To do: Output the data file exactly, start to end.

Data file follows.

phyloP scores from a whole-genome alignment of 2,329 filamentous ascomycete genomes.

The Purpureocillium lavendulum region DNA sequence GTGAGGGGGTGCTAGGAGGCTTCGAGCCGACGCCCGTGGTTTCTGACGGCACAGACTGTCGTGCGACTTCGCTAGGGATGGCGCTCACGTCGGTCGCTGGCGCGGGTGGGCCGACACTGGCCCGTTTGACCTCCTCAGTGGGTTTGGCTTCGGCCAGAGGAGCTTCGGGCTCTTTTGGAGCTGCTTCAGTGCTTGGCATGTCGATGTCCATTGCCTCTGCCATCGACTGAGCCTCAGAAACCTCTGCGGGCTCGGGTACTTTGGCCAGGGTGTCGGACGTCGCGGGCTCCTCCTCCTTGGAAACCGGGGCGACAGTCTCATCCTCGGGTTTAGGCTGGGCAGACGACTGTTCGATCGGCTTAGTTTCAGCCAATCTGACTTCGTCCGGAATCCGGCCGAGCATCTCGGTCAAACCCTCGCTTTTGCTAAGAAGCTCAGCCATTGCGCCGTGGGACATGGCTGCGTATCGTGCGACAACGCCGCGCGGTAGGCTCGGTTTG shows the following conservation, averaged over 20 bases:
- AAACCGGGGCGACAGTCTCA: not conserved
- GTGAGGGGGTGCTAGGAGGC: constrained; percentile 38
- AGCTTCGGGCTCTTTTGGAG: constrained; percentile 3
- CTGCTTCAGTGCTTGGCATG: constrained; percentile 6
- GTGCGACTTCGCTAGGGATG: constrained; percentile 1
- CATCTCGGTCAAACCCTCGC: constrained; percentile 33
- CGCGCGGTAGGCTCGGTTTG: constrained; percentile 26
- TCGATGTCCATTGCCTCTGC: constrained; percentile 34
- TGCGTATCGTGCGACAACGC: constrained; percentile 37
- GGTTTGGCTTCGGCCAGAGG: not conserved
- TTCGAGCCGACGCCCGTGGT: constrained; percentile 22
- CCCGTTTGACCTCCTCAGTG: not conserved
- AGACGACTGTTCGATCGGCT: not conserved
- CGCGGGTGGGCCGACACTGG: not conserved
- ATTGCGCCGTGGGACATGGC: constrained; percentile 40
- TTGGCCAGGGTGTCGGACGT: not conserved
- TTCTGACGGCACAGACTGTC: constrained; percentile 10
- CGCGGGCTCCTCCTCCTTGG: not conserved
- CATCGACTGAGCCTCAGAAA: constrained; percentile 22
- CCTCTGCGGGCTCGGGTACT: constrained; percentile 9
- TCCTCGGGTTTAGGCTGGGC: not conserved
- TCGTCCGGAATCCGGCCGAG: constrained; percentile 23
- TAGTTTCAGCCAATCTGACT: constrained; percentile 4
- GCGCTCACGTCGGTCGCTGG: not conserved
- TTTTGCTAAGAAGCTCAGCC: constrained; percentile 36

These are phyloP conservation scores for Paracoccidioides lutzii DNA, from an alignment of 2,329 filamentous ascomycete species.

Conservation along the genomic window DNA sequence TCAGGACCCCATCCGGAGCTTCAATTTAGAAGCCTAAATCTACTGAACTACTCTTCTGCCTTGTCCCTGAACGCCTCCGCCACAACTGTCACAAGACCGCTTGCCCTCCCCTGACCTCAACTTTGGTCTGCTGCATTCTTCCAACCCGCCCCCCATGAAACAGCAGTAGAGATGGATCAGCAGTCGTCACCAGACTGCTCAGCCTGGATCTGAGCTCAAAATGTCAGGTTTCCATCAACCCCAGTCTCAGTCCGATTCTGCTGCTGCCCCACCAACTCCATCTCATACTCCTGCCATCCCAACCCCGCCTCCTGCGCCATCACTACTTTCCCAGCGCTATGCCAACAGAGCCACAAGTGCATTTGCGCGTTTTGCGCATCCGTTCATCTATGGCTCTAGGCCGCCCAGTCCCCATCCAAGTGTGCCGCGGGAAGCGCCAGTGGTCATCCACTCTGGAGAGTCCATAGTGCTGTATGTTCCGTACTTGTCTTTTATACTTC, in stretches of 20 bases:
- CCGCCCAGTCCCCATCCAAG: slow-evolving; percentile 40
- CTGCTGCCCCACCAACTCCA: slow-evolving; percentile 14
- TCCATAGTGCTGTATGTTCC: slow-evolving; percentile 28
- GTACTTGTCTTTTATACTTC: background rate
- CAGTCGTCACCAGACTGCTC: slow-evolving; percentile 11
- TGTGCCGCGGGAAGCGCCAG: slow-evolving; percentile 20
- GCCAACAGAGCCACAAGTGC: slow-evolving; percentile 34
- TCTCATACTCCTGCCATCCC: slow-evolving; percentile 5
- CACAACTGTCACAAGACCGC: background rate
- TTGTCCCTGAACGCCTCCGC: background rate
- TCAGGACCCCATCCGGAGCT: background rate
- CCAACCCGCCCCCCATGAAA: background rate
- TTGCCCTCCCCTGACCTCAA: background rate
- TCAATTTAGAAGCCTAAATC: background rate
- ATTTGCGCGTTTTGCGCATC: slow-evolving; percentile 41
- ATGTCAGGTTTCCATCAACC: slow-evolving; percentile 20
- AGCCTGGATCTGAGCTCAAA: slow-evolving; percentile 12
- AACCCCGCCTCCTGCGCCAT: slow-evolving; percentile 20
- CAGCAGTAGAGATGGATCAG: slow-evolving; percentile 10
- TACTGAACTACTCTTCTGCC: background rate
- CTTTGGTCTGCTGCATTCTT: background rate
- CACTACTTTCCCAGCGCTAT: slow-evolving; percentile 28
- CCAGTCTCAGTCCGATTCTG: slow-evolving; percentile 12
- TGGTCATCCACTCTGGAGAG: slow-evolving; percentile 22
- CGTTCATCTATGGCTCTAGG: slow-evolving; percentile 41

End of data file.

phyloP scores from a whole-genome alignment of 2,329 filamentous ascomycete genomes.

The Purpureocillium lavendulum region DNA sequence GTGAGGGGGTGCTAGGAGGCTTCGAGCCGACGCCCGTGGTTTCTGACGGCACAGACTGTCGTGCGACTTCGCTAGGGATGGCGCTCACGTCGGTCGCTGGCGCGGGTGGGCCGACACTGGCCCGTTTGACCTCCTCAGTGGGTTTGGCTTCGGCCAGAGGAGCTTCGGGCTCTTTTGGAGCTGCTTCAGTGCTTGGCATGTCGATGTCCATTGCCTCTGCCATCGACTGAGCCTCAGAAACCTCTGCGGGCTCGGGTACTTTGGCCAGGGTGTCGGACGTCGCGGGCTCCTCCTCCTTGGAAACCGGGGCGACAGTCTCATCCTCGGGTTTAGGCTGGGCAGACGACTGTTCGATCGGCTTAGTTTCAGCCAATCTGACTTCGTCCGGAATCCGGCCGAGCATCTCGGTCAAACCCTCGCTTTTGCTAAGAAGCTCAGCCATTGCGCCGTGGGACATGGCTGCGTATCGTGCGACAACGCCGCGCGGTAGGCTCGGTTTG shows the following conservation, averaged over 20 bases:
- AAACCGGGGCGACAGTCTCA: not conserved
- GTGAGGGGGTGCTAGGAGGC: constrained; percentile 38
- AGCTTCGGGCTCTTTTGGAG: constrained; percentile 3
- CTGCTTCAGTGCTTGGCATG: constrained; percentile 6
- GTGCGACTTCGCTAGGGATG: constrained; percentile 1
- CATCTCGGTCAAACCCTCGC: constrained; percentile 33
- CGCGCGGTAGGCTCGGTTTG: constrained; percentile 26
- TCGATGTCCATTGCCTCTGC: constrained; percentile 34
- TGCGTATCGTGCGACAACGC: constrained; percentile 37
- GGTTTGGCTTCGGCCAGAGG: not conserved
- TTCGAGCCGACGCCCGTGGT: constrained; percentile 22
- CCCGTTTGACCTCCTCAGTG: not conserved
- AGACGACTGTTCGATCGGCT: not conserved
- CGCGGGTGGGCCGACACTGG: not conserved
- ATTGCGCCGTGGGACATGGC: constrained; percentile 40
- TTGGCCAGGGTGTCGGACGT: not conserved
- TTCTGACGGCACAGACTGTC: constrained; percentile 10
- CGCGGGCTCCTCCTCCTTGG: not conserved
- CATCGACTGAGCCTCAGAAA: constrained; percentile 22
- CCTCTGCGGGCTCGGGTACT: constrained; percentile 9
- TCCTCGGGTTTAGGCTGGGC: not conserved
- TCGTCCGGAATCCGGCCGAG: constrained; percentile 23
- TAGTTTCAGCCAATCTGACT: constrained; percentile 4
- GCGCTCACGTCGGTCGCTGG: not conserved
- TTTTGCTAAGAAGCTCAGCC: constrained; percentile 36

These are phyloP conservation scores for Paracoccidioides lutzii DNA, from an alignment of 2,329 filamentous ascomycete species.

Conservation along the genomic window DNA sequence TCAGGACCCCATCCGGAGCTTCAATTTAGAAGCCTAAATCTACTGAACTACTCTTCTGCCTTGTCCCTGAACGCCTCCGCCACAACTGTCACAAGACCGCTTGCCCTCCCCTGACCTCAACTTTGGTCTGCTGCATTCTTCCAACCCGCCCCCCATGAAACAGCAGTAGAGATGGATCAGCAGTCGTCACCAGACTGCTCAGCCTGGATCTGAGCTCAAAATGTCAGGTTTCCATCAACCCCAGTCTCAGTCCGATTCTGCTGCTGCCCCACCAACTCCATCTCATACTCCTGCCATCCCAACCCCGCCTCCTGCGCCATCACTACTTTCCCAGCGCTATGCCAACAGAGCCACAAGTGCATTTGCGCGTTTTGCGCATCCGTTCATCTATGGCTCTAGGCCGCCCAGTCCCCATCCAAGTGTGCCGCGGGAAGCGCCAGTGGTCATCCACTCTGGAGAGTCCATAGTGCTGTATGTTCCGTACTTGTCTTTTATACTTC, in stretches of 20 bases:
- CCGCCCAGTCCCCATCCAAG: slow-evolving; percentile 40
- CTGCTGCCCCACCAACTCCA: slow-evolving; percentile 14
- TCCATAGTGCTGTATGTTCC: slow-evolving; percentile 28
- GTACTTGTCTTTTATACTTC: background rate
- CAGTCGTCACCAGACTGCTC: slow-evolving; percentile 11
- TGTGCCGCGGGAAGCGCCAG: slow-evolving; percentile 20
- GCCAACAGAGCCACAAGTGC: slow-evolving; percentile 34
- TCTCATACTCCTGCCATCCC: slow-evolving; percentile 5
- CACAACTGTCACAAGACCGC: background rate
- TTGTCCCTGAACGCCTCCGC: background rate
- TCAGGACCCCATCCGGAGCT: background rate
- CCAACCCGCCCCCCATGAAA: background rate
- TTGCCCTCCCCTGACCTCAA: background rate
- TCAATTTAGAAGCCTAAATC: background rate
- ATTTGCGCGTTTTGCGCATC: slow-evolving; percentile 41
- ATGTCAGGTTTCCATCAACC: slow-evolving; percentile 20
- AGCCTGGATCTGAGCTCAAA: slow-evolving; percentile 12
- AACCCCGCCTCCTGCGCCAT: slow-evolving; percentile 20
- CAGCAGTAGAGATGGATCAG: slow-evolving; percentile 10
- TACTGAACTACTCTTCTGCC: background rate
- CTTTGGTCTGCTGCATTCTT: background rate
- CACTACTTTCCCAGCGCTAT: slow-evolving; percentile 28
- CCAGTCTCAGTCCGATTCTG: slow-evolving; percentile 12
- TGGTCATCCACTCTGGAGAG: slow-evolving; percentile 22
- CGTTCATCTATGGCTCTAGG: slow-evolving; percentile 41